Italy government labours to solve Islam conundrum

Rome, Italy - The Italian government was Wednesday accused of succumbing to Muslim fundamentalists after agreeing to extend a proposed charter on human rights to all foreign citizens who want to live in Italy. The "Charter of Values" proposed by Interior Minister Giuliano Amato was initially designed to bind Italian Muslims to principles of peace, equality and individual freedom.

But on Tuesday, a key member of the government-appointed Consultative Committee for Italian Islam, the Union of Islamic Communities in Italy (UCOII), said such a charter was discriminatory towards Muslims and threatened not to sign it unless it was extended to foreign citizens of all religions.

UCOII's stance revealed a deep rift between UCOII and moderate members of the Consultative Committee, which had agreed to sign the charter.

Amato eventually gave in to UCOII's demands, saying during a meeting late Tuesday "it would be wrong to make only Muslims endorse the charter."

In an editorial published on Wednesday by leading daily Corriere della Sera, Magdi Allam, an Egyptian-born author and expert on Islam, accused Amato of giving in to extremists.

"Amato has once and for all buried the political weapon he had branded to fight Islamic extremism," Allam said.

Allam recalled that Amato had came up with the idea of a charter following the publication in August on a national daily of an advertisement in which UCOII likened Israel's bombing of Lebanon to the Nazi massacres of World War II and noted that UCOII leaders refuse to recognize Israel.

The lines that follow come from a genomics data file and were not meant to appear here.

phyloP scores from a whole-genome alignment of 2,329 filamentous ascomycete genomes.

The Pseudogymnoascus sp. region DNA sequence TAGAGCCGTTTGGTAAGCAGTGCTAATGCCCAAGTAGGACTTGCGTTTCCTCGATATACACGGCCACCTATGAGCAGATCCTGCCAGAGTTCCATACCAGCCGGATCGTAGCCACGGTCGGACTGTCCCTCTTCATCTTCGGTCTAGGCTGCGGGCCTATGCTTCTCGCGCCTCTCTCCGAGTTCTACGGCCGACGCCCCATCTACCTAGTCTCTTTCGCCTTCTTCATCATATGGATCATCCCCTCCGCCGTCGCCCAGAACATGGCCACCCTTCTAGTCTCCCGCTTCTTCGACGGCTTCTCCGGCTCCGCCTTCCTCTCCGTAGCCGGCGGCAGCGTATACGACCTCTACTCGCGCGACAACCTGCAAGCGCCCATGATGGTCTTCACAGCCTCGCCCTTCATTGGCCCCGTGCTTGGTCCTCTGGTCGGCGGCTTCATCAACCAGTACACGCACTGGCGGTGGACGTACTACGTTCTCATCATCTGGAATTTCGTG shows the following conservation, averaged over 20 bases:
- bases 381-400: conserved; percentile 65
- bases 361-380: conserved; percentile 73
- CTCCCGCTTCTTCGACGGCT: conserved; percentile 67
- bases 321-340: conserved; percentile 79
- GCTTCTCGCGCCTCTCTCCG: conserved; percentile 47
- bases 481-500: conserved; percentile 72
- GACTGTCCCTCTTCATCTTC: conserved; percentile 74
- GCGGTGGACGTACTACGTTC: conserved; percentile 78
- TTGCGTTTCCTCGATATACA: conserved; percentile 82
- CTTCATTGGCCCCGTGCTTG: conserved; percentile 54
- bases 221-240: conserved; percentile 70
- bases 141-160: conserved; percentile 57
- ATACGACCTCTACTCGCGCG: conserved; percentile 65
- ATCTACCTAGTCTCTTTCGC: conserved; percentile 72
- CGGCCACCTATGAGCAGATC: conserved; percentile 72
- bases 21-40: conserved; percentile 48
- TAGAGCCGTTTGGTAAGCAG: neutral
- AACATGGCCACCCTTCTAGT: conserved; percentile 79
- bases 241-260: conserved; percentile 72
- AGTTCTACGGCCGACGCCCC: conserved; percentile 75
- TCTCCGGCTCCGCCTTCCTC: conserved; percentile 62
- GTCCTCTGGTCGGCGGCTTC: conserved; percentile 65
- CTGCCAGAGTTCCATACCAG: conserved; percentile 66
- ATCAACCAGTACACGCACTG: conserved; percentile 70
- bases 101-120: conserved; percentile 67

Speaking to Deutsche Presse-Agentur dpa on Wednesday, UCOII secretary Hamza Piccardo said his organization was now ready to engage in talks on the charter with the government.

"Now that the discriminatory clause has been removed, we are ready to discuss the charter," Piccardo said. "But nothing is decided yet, this is a very difficult issue the government has gotten itself in," he added.

According to reports, the charter would ask foreigners to defend the peaceful coexistence of nations, fight discrimination, respect religious freedom and equal rights within the family.

There are an estimated 700,000 Muslims living in Italy, making Islam the second-largest religion in predominantly Catholic Italy.